You have a lot of mission-critical data to protect – from insights about their target audience, intellectual property rights, to countless bits of personally identifiable information. But if the recent reports of data theft and cybersecurity failure are any indications, keeping company information secure and away from unauthorized people is getting harder by the day.
To maintain your grip on your business’ data, you need to know who or what you’re up against. In this post, we will look at four of the biggest information security threats and how they put your entire organization at risk.
1. All-In-One Malware
These sophisticated malware programs spread like wildfire. They can infect end-users, websites, small office routers, and even IoT devices. They also come with management consoles which allow their creators to track and control the network of infected computers.
One such malware is w32.sality.
Sality uses a process injector to create copies of itself to ensure it stays up and running. The malware also lowers the security of a system by disabling security-related processes and services and setting up an IPFilter to block access to security vendor URLs.
But the complex malware doesn’t stop there. Sality also downloads and executes other malware and also integrates infected computers into a botnet. An all-in-one malware indeed!
After your company’s computers become part of a botnet, the malware owners will order them to do botnet things such as:
- Carry out DDOS attacks. The botnet bombards a target website with traffic to slow down its performance. Earlier this year, GitHub had to take its website offline for 10 minutes when it got hit with a massive 1.35 tbps DDOS attack. But days later, an unnamed US service provider took a beating from a world-record DDOS attack with 17 tbps of traffic.
- Send spam and phishing emails. Some botnets are built to send spam and malicious emails. Kelihos, for example, started in 2010 as a spam botnet with 45,000 computers. In 2017, the network has 100,000 infected machines and accounted for 51% of global botnet spam.
- Mine Bitcoins. Mining BTCs with your office computer is silly. The amount of BTC you can mine won’t break-even with the electricity and computing power you expend. But botnet owners don’t mind because you’re paying for their operational expenses and they keep 100% of the profit!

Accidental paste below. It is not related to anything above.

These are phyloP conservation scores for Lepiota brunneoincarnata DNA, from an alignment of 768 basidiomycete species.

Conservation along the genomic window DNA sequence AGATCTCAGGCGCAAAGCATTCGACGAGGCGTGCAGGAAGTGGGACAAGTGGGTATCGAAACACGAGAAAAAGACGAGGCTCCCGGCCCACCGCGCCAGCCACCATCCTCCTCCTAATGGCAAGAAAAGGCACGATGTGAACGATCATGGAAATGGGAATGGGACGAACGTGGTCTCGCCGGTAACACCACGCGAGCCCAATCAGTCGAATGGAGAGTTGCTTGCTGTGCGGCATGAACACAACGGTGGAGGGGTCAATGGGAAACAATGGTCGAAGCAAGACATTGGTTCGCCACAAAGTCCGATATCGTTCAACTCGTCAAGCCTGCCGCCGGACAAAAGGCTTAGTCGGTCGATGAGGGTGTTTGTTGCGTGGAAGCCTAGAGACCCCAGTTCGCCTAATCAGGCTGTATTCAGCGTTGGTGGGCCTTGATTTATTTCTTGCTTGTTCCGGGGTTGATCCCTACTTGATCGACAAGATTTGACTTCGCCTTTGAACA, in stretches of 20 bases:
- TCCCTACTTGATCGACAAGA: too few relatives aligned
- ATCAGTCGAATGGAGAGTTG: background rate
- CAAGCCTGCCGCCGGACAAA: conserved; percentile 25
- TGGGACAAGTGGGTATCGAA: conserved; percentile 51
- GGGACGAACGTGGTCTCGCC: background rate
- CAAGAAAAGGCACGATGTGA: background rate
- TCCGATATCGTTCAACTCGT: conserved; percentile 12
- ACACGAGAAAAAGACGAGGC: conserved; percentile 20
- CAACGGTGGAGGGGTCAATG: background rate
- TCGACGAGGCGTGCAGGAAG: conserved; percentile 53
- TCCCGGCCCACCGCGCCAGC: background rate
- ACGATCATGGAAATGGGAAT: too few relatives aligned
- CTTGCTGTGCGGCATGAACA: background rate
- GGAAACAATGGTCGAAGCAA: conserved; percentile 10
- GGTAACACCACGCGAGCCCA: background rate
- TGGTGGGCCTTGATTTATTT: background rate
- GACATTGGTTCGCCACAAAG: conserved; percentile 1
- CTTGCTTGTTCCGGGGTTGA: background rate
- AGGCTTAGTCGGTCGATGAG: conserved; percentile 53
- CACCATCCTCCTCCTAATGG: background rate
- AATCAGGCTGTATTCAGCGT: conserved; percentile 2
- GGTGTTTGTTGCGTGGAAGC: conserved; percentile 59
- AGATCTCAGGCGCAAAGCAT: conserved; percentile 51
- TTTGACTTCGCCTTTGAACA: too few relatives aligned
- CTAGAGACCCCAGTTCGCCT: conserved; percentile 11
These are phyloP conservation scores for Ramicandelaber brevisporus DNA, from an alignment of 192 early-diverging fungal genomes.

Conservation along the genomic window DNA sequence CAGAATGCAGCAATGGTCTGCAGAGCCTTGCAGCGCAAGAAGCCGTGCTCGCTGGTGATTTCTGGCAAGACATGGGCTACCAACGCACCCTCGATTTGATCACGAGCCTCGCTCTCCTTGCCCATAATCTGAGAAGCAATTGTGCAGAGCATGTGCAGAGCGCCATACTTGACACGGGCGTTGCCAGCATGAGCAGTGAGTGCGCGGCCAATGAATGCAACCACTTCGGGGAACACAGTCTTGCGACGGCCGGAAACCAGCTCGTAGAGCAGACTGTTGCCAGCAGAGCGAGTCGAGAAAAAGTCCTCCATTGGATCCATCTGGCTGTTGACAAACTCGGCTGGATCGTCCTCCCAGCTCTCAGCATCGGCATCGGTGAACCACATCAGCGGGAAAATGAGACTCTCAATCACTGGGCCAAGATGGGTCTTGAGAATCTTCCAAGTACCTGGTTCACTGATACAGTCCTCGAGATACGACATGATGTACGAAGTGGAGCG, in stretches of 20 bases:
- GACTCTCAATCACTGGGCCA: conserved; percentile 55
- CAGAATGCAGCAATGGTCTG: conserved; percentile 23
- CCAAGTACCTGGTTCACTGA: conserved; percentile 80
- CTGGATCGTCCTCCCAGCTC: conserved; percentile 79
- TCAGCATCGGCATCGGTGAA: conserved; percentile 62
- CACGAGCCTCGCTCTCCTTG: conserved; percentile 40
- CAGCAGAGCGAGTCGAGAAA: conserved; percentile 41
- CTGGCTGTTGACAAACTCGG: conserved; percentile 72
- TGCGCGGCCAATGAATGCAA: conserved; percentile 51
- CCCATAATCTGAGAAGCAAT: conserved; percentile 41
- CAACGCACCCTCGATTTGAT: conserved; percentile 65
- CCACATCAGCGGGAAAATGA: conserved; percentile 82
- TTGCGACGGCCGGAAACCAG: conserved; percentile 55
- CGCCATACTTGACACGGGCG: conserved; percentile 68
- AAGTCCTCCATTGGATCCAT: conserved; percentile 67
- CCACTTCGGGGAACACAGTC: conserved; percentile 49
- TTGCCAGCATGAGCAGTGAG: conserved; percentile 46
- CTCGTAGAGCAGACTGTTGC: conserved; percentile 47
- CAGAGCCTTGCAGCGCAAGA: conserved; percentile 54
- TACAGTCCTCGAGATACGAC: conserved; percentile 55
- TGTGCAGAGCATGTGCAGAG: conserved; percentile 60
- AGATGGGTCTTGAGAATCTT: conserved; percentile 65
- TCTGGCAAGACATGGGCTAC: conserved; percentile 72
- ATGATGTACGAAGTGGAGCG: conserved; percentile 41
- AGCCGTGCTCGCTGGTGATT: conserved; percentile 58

In the next section, we’ll meet another malware whose methods for compromising data and extorting money from businesses is much more direct.
Ransomware is a type of malware that kidnaps your files and prevents you from accessing them until you pay a ransom.
Not all ransomware are equal, though.
Some use scare tactics, such as pop-ups telling you that your computer is infected and you must pay up. Others will welcome you with a screen with the logo of the FBI, accusing you of downloading pirated software and demanding you pay a fine.
Ultimately, however, the threats are empty because you can still access your files by getting rid of the malware.
The most sinister variety of ransomware, however, blocks user access by encrypting the system’s documents, videos, images, and other files. The files can only be recovered by paying a ransom (in Bitcoin) to the perpetrator’s wallet.
This type of ransomware proved especially damaging to businesses. Losing $300 to $1000 may not qualify as a financial catastrophe for established companies. But the downtime that comes with a ransomware attack can have disastrous consequences.
In May 2017, ransomware WannaCry infected more than 400,000 machines and generated $142,361.51 for its creator. The attack’s biggest victim is the UK’s National Health Service. Whether the NHS paid up, we’ll never know. What we do know is that the attack: